Yen carry trade returns, while Fed hawks squawk

What happens once the ECB bites the bullet?
The European Central Bank is set to hike interest rates on Thursday – the first of the major central banks to do so. While ECB speakers were fairly thin on the ground this week, the March estimate for CPI all but sealed this week’s rate rise. Prices expanded by 2.6 per cent up from 2.4 per cent in February and prices are now well above the ECB’s target rate of 2 per cent.

This rate hike is all but fully priced in by the forex market, which has kept the single currency supported above 1.4000 in recent weeks even in the face of further peripheral debt turmoil. But future gains for the single currency will depend on what ECB President Trichet has to say after the interest rate announcement on Thursday afternoon.

In March he said that a 25 basis point rate hike in April would not signal the start of a tightening cycle. But one hike will do little to thwart the currency bloc’s inflation pressures, which are mostly driven by commodity prices. A 25 basis point hike would still leave real interest rates in negative territory. Is there a point to only executing a one-off hike especially with the oil price cracking new highs in recent days?

We tend to think not, and Trichet - although he may stop short of signaling the start of a tightening cycle – is likely to be wary of future inflation pressures and leave it open-ended if this rate hike will be followed by others later this year.

This has ramifications for FX markets. The 2-year German-2-year US government bond yield spread has started to narrow since the start of this month as US yields outpace those in Europe . Unless Trichet is on the look-out for future inflation pressures then this yield spread will narrow further, which could weigh on the euro. Look for a break of 1.4240 in EURUSD for further gains towards the 1.4500 August 2010 highs.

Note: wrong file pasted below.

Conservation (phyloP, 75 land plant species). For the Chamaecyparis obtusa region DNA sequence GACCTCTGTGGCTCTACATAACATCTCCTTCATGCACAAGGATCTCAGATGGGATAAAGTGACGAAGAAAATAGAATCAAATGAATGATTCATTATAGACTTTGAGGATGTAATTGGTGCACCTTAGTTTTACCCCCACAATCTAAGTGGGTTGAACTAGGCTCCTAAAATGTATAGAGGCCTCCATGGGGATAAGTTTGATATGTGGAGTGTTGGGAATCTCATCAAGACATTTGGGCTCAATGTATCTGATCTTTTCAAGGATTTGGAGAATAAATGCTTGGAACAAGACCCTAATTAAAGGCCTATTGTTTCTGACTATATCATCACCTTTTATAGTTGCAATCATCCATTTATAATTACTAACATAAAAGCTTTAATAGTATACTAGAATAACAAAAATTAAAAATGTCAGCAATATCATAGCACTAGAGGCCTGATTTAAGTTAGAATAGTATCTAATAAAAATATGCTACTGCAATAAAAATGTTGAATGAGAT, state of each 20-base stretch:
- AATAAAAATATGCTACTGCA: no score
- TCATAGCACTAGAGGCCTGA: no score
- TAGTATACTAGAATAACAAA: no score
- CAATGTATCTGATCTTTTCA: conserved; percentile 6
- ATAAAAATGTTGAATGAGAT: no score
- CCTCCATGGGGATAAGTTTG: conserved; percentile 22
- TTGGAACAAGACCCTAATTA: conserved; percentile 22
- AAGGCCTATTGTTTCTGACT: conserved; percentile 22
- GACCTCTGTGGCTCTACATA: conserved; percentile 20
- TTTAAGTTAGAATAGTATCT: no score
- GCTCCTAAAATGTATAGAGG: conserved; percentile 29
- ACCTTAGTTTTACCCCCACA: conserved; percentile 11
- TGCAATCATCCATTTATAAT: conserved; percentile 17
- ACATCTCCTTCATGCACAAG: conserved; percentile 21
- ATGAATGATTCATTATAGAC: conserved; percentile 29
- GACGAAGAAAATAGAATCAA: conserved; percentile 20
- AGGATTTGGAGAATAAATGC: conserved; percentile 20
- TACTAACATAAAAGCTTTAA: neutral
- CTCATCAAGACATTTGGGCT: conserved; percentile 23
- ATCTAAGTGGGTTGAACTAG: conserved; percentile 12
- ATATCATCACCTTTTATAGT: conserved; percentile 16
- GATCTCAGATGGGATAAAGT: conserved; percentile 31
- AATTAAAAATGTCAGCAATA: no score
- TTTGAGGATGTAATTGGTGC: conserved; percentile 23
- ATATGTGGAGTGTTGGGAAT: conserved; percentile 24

There has been some concern about what a rate hike would do to the troubled peripheral economies in the currency bloc. But the ECB will continue to offer liquidity support to Europe ’s troubled banks, and late last week the central bank suspended its minimum credit rating threshold for collateral that banks need to deposit with the ECB to secure access to funds. This is vital, especially for Ireland as its banks’ credit ratings are so low their assets would not be accepted as collateral if the normal rules at the ECB still applied.

So the ECB isn’t abandoning the periphery, but nor is it willing to tolerate above target inflation. This really is policy for a two-tier economy.

RBA likely to remain on hold
On Tuesday April 5, the Reserve Bank of Australia will meet to decide on interest rates. The bank is expected to remain on hold for the fourth consecutive meeting at 4.75% as recent data has showed a moderation in inflation with yearly CPI last released at 2.7% (prior 2.8%). The economic picture down under is strong as indicated by better than expected retail sales for February at 0.5% (cons. 0.4% prior 0.4%) and a faster than expected pick up in private sector credit (0.5% vs. exp. 0.3% prior 0.3%). Despite a February employment change of -10.1K, the economy is nearly at full employment which is seeing upward pressures on wage inflation. We would also note that the -10.1K change in February employment was a result of a larger drop in part time employment (-57.7K) than the rise in full time employment (+47.6K). The addition of full time employment is more significant as the overall numbers may have been distorted by the lingering effects of the floods. The risk is to the upside if the RBA surprises and tightens rates which may see AUD gains extend.